Western Australian Health Act 1911 – Health Act (Laundries and Bathrooms) regulations

 

The Property Council Of Australia welcomes the opportunity to put forward changes regarding requirements in the Western Australian Health Act 1911 – Health Act (Laundries and Bathrooms) regulations. The changes focus on moving the laundry requirements for small dwellings, as required under the 2016 Health Act to the National Construction Code.    

The current requirements, which prohibit washing machines from ‘being located in a room in which food is prepared, stored, served or consumed[1], are considered archaic and inflexible while adding unnecessary costs to apartment construction. This submission specifically deals with the broader benefits and opportunities that the removal of the ‘seperation’ requirements would bring.

The Property Council Of Australia is the peak industry body for the property development and investment sectors in WA. In regards to the proposed changes, the Property Council’s members include many of the key property developers who specialize in apartment development and who bear the added cost burden that the current requirements carry.   

After receiving feedback from our members, The Property Council would like to propose that the current outdated public health provisions, specifically the restrictions on washing machines and washing tubs in kitchens, be removed from the current health Regulations. Furthermore, the property industry, under the current transition to the new Public Health Act 2016, would like to see the laundry requirements for smaller dwellings converted to the National Construction Code.

The Property Council would like to put forward to following recommendations: 

  • Move laundry requirements from the Health Act to the National Construction Code

  • Remove the ‘separation’ requirements to allow washing machines to be situated in kitchens

  • Change requirement that a washing machine requires an additional wash tub 

These changes would increase flexibility in dwelling design, improve efficient use of space in smaller dwellings and reduce unnecessary costs associated with meeting the current requirements. Furthermore, the changes would allow developers to effectively meet market demand for smaller dwellings as Perth continues to grow and continues it move to smaller houses and apartment living.

Current regulations prohibit washing machines from ‘being located in a room in which food is prepared, stored, served or consumed[2]’ unless separated by a wall or other approved partition which is at least 1.8 meters high, with any opening no more than half the width of the room or a maximum of 1.2 metres wide[3].  In addition to a ‘mechanical’ washing machine, and a wash trough of a minimum capacity of 36m3 are also required.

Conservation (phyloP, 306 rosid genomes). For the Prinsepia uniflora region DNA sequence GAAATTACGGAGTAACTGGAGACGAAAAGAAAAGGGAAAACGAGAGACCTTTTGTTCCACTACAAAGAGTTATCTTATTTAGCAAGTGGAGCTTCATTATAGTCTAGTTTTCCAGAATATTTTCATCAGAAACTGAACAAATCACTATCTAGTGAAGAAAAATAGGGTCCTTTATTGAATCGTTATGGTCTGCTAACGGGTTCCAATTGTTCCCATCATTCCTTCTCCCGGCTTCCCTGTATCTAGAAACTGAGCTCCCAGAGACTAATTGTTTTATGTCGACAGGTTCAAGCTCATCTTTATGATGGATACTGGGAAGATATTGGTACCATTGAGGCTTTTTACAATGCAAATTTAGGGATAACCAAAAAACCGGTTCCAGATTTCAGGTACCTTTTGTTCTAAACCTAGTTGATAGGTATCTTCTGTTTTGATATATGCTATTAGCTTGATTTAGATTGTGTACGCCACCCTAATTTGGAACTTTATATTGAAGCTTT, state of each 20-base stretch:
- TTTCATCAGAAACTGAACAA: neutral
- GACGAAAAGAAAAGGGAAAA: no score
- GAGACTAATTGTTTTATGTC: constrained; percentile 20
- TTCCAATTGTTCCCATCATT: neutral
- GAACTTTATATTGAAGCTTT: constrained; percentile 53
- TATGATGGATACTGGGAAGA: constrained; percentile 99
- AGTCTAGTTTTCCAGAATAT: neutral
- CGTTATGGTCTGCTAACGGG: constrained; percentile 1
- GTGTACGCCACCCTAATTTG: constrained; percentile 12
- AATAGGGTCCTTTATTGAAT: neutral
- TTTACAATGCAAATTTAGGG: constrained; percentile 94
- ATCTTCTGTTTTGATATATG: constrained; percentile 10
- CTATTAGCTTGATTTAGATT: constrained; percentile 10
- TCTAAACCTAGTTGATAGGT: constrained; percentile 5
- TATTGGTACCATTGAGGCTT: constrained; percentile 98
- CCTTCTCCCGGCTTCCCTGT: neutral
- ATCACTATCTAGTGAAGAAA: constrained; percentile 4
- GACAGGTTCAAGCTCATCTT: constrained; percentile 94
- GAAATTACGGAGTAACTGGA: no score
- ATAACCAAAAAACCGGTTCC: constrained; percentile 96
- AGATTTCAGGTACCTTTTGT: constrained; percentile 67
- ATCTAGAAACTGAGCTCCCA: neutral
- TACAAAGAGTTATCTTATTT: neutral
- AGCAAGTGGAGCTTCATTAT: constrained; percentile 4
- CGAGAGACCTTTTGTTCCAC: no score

The National Construction Code 2016 (NCC) further requires that Class 1a buildings- predominantly private dwellings- be provided with at least one washtub (separate to a kitchen sink or washbasin) in the same room as a washing machine[4].

Currently in Perth we are seeing a significant shift to smaller houses and apartments as a result of population growth, demographic changes and lifestyle choices. As Perth continues this shift, it is critical for developers to have the flexibility to ensure that space is being utilised in the best possible way to maximise liveability and affordability. An efficient way of achieving this would be to change the current regulations to allow washing machines to be situated in kitchens.

This is a practice that already occurs around the world particularly in the United Kingdom and Europe, as well as in the Eastern States. Locating the washing machine in the kitchen provides a significant saving in space allows for better design outcomes and brings with it a cost benefit of around $1,200 per unit.

Existing under-bench space can be utilised instead of requiring a dedicated laundry room or larger bathroom, while the need for extra plumbing and water pipes is greatly reduced and less area is needed to be waterproofed. A second deep kitchen sink, with a removable cover, can then be included in the design of the kitchen which can serve as a wash tub.

The introduction of the new Public Health Bill (2016) will see a review of the regulations and by-laws which currently exist under the Health Act 1911. This represents an excellent opportunity to modernise out-dated regulations such as the restrictions on washing machines and wash tubs in kitchens.

The property industry would like to see the current regulations changed in the short term with the view to introducing new regulations as part of the longer term review process. Removing the current restrictions brings with it broader benefits which are outlined in this submission. These changes will allow developers to meet market demands while increasing liveability and affordability.

If you have any questions regarding the key issues raised in this submission, please don’t hesitate to contact the Property Council.

We look forward to continuing our dialogue regarding changes to the current health regulations surrounding restrictions on washing machines and wash tubs in kitchens.



 

[1] Section 5.2 (C) Western Australian Health Act 1911 – Health Act (Laundries and Bathrooms) regulations

[2] Section 5.2 (C) Western Australian Health Act 1911 – Health Act (Laundries and Bathrooms) regulations

[3] Section 7 Western Australian Health Act 1911 – Health Act (Laundries and Bathrooms) regulations

[4] Vol. 2, Section 3.8.3.2) and 2 (Vol. 1, Section F2.1) National Construction Code 2016